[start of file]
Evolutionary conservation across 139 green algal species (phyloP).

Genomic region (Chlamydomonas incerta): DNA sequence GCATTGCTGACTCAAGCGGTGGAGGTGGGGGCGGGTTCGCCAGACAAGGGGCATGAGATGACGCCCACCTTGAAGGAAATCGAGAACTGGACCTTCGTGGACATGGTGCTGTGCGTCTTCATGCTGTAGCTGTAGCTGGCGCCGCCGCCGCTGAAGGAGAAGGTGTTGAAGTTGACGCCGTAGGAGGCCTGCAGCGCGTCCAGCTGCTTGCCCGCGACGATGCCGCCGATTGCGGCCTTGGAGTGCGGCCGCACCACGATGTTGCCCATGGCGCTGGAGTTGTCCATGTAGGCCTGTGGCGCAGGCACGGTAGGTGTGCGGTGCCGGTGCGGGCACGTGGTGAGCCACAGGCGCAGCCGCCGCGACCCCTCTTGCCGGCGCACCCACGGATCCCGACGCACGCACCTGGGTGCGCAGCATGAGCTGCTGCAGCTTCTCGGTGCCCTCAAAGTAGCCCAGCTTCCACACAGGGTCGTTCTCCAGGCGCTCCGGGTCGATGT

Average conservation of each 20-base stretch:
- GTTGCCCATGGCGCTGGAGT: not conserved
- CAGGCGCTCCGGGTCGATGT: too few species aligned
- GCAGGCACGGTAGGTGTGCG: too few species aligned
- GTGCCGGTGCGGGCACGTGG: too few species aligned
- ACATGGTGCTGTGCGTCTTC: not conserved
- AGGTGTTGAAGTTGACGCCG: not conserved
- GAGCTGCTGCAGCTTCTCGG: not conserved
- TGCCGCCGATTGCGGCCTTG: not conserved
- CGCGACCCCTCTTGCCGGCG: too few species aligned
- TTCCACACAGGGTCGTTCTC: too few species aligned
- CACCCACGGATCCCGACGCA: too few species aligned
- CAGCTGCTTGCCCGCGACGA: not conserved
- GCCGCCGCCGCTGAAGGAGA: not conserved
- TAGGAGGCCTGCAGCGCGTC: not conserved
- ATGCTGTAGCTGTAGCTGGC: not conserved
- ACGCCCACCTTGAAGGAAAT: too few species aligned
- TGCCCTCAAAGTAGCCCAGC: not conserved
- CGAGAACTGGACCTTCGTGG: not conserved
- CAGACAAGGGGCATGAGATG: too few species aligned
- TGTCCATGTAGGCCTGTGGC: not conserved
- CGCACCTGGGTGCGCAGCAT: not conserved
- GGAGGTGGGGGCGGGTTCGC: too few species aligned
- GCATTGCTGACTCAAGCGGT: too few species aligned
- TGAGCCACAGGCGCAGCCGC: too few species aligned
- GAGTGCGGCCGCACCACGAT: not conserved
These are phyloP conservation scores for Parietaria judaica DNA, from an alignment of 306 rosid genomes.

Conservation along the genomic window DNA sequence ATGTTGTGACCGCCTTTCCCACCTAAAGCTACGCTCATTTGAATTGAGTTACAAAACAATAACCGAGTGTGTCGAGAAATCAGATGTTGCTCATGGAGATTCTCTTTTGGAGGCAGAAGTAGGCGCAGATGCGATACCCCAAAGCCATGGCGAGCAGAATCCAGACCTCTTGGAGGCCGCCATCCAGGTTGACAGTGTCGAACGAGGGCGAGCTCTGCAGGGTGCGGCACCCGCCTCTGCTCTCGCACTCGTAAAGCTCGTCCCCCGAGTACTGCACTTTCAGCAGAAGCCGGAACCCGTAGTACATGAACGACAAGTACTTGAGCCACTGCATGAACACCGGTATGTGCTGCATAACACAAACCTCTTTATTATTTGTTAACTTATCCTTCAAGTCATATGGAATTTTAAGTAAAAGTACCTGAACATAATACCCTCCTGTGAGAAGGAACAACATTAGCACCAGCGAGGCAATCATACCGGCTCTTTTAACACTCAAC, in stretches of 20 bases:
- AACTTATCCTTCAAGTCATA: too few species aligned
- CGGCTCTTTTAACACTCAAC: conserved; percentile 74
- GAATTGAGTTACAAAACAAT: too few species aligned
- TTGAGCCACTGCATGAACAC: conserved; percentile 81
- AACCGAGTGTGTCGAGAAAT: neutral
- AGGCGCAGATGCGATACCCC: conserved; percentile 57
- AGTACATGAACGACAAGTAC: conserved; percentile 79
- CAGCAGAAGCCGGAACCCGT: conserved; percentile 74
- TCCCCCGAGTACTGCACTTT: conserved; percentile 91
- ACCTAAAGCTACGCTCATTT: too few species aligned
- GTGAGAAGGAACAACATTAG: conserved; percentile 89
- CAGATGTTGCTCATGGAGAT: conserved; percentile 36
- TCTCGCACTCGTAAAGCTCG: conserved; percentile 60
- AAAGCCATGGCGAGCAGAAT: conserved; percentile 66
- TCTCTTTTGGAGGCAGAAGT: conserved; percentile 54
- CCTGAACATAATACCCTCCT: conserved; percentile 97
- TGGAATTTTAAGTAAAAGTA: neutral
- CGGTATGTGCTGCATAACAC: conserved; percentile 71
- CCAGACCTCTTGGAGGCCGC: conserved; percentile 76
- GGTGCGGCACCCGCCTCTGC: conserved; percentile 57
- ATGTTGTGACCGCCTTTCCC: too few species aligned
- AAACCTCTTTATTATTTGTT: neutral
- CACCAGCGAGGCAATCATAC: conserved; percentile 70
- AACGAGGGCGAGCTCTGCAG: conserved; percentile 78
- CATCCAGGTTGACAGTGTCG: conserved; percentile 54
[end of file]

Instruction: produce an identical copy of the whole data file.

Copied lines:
Evolutionary conservation across 139 green algal species (phyloP).

Genomic region (Chlamydomonas incerta): DNA sequence GCATTGCTGACTCAAGCGGTGGAGGTGGGGGCGGGTTCGCCAGACAAGGGGCATGAGATGACGCCCACCTTGAAGGAAATCGAGAACTGGACCTTCGTGGACATGGTGCTGTGCGTCTTCATGCTGTAGCTGTAGCTGGCGCCGCCGCCGCTGAAGGAGAAGGTGTTGAAGTTGACGCCGTAGGAGGCCTGCAGCGCGTCCAGCTGCTTGCCCGCGACGATGCCGCCGATTGCGGCCTTGGAGTGCGGCCGCACCACGATGTTGCCCATGGCGCTGGAGTTGTCCATGTAGGCCTGTGGCGCAGGCACGGTAGGTGTGCGGTGCCGGTGCGGGCACGTGGTGAGCCACAGGCGCAGCCGCCGCGACCCCTCTTGCCGGCGCACCCACGGATCCCGACGCACGCACCTGGGTGCGCAGCATGAGCTGCTGCAGCTTCTCGGTGCCCTCAAAGTAGCCCAGCTTCCACACAGGGTCGTTCTCCAGGCGCTCCGGGTCGATGT

Average conservation of each 20-base stretch:
- GTTGCCCATGGCGCTGGAGT: not conserved
- CAGGCGCTCCGGGTCGATGT: too few species aligned
- GCAGGCACGGTAGGTGTGCG: too few species aligned
- GTGCCGGTGCGGGCACGTGG: too few species aligned
- ACATGGTGCTGTGCGTCTTC: not conserved
- AGGTGTTGAAGTTGACGCCG: not conserved
- GAGCTGCTGCAGCTTCTCGG: not conserved
- TGCCGCCGATTGCGGCCTTG: not conserved
- CGCGACCCCTCTTGCCGGCG: too few species aligned
- TTCCACACAGGGTCGTTCTC: too few species aligned
- CACCCACGGATCCCGACGCA: too few species aligned
- CAGCTGCTTGCCCGCGACGA: not conserved
- GCCGCCGCCGCTGAAGGAGA: not conserved
- TAGGAGGCCTGCAGCGCGTC: not conserved
- ATGCTGTAGCTGTAGCTGGC: not conserved
- ACGCCCACCTTGAAGGAAAT: too few species aligned
- TGCCCTCAAAGTAGCCCAGC: not conserved
- CGAGAACTGGACCTTCGTGG: not conserved
- CAGACAAGGGGCATGAGATG: too few species aligned
- TGTCCATGTAGGCCTGTGGC: not conserved
- CGCACCTGGGTGCGCAGCAT: not conserved
- GGAGGTGGGGGCGGGTTCGC: too few species aligned
- GCATTGCTGACTCAAGCGGT: too few species aligned
- TGAGCCACAGGCGCAGCCGC: too few species aligned
- GAGTGCGGCCGCACCACGAT: not conserved
These are phyloP conservation scores for Parietaria judaica DNA, from an alignment of 306 rosid genomes.

Conservation along the genomic window DNA sequence ATGTTGTGACCGCCTTTCCCACCTAAAGCTACGCTCATTTGAATTGAGTTACAAAACAATAACCGAGTGTGTCGAGAAATCAGATGTTGCTCATGGAGATTCTCTTTTGGAGGCAGAAGTAGGCGCAGATGCGATACCCCAAAGCCATGGCGAGCAGAATCCAGACCTCTTGGAGGCCGCCATCCAGGTTGACAGTGTCGAACGAGGGCGAGCTCTGCAGGGTGCGGCACCCGCCTCTGCTCTCGCACTCGTAAAGCTCGTCCCCCGAGTACTGCACTTTCAGCAGAAGCCGGAACCCGTAGTACATGAACGACAAGTACTTGAGCCACTGCATGAACACCGGTATGTGCTGCATAACACAAACCTCTTTATTATTTGTTAACTTATCCTTCAAGTCATATGGAATTTTAAGTAAAAGTACCTGAACATAATACCCTCCTGTGAGAAGGAACAACATTAGCACCAGCGAGGCAATCATACCGGCTCTTTTAACACTCAAC, in stretches of 20 bases:
- AACTTATCCTTCAAGTCATA: too few species aligned
- CGGCTCTTTTAACACTCAAC: conserved; percentile 74
- GAATTGAGTTACAAAACAAT: too few species aligned
- TTGAGCCACTGCATGAACAC: conserved; percentile 81
- AACCGAGTGTGTCGAGAAAT: neutral
- AGGCGCAGATGCGATACCCC: conserved; percentile 57
- AGTACATGAACGACAAGTAC: conserved; percentile 79
- CAGCAGAAGCCGGAACCCGT: conserved; percentile 74
- TCCCCCGAGTACTGCACTTT: conserved; percentile 91
- ACCTAAAGCTACGCTCATTT: too few species aligned
- GTGAGAAGGAACAACATTAG: conserved; percentile 89
- CAGATGTTGCTCATGGAGAT: conserved; percentile 36
- TCTCGCACTCGTAAAGCTCG: conserved; percentile 60
- AAAGCCATGGCGAGCAGAAT: conserved; percentile 66
- TCTCTTTTGGAGGCAGAAGT: conserved; percentile 54
- CCTGAACATAATACCCTCCT: conserved; percentile 97
- TGGAATTTTAAGTAAAAGTA: neutral
- CGGTATGTGCTGCATAACAC: conserved; percentile 71
- CCAGACCTCTTGGAGGCCGC: conserved; percentile 76
- GGTGCGGCACCCGCCTCTGC: conserved; percentile 57
- ATGTTGTGACCGCCTTTCCC: too few species aligned
- AAACCTCTTTATTATTTGTT: neutral
- CACCAGCGAGGCAATCATAC: conserved; percentile 70
- AACGAGGGCGAGCTCTGCAG: conserved; percentile 78
- CATCCAGGTTGACAGTGTCG: conserved; percentile 54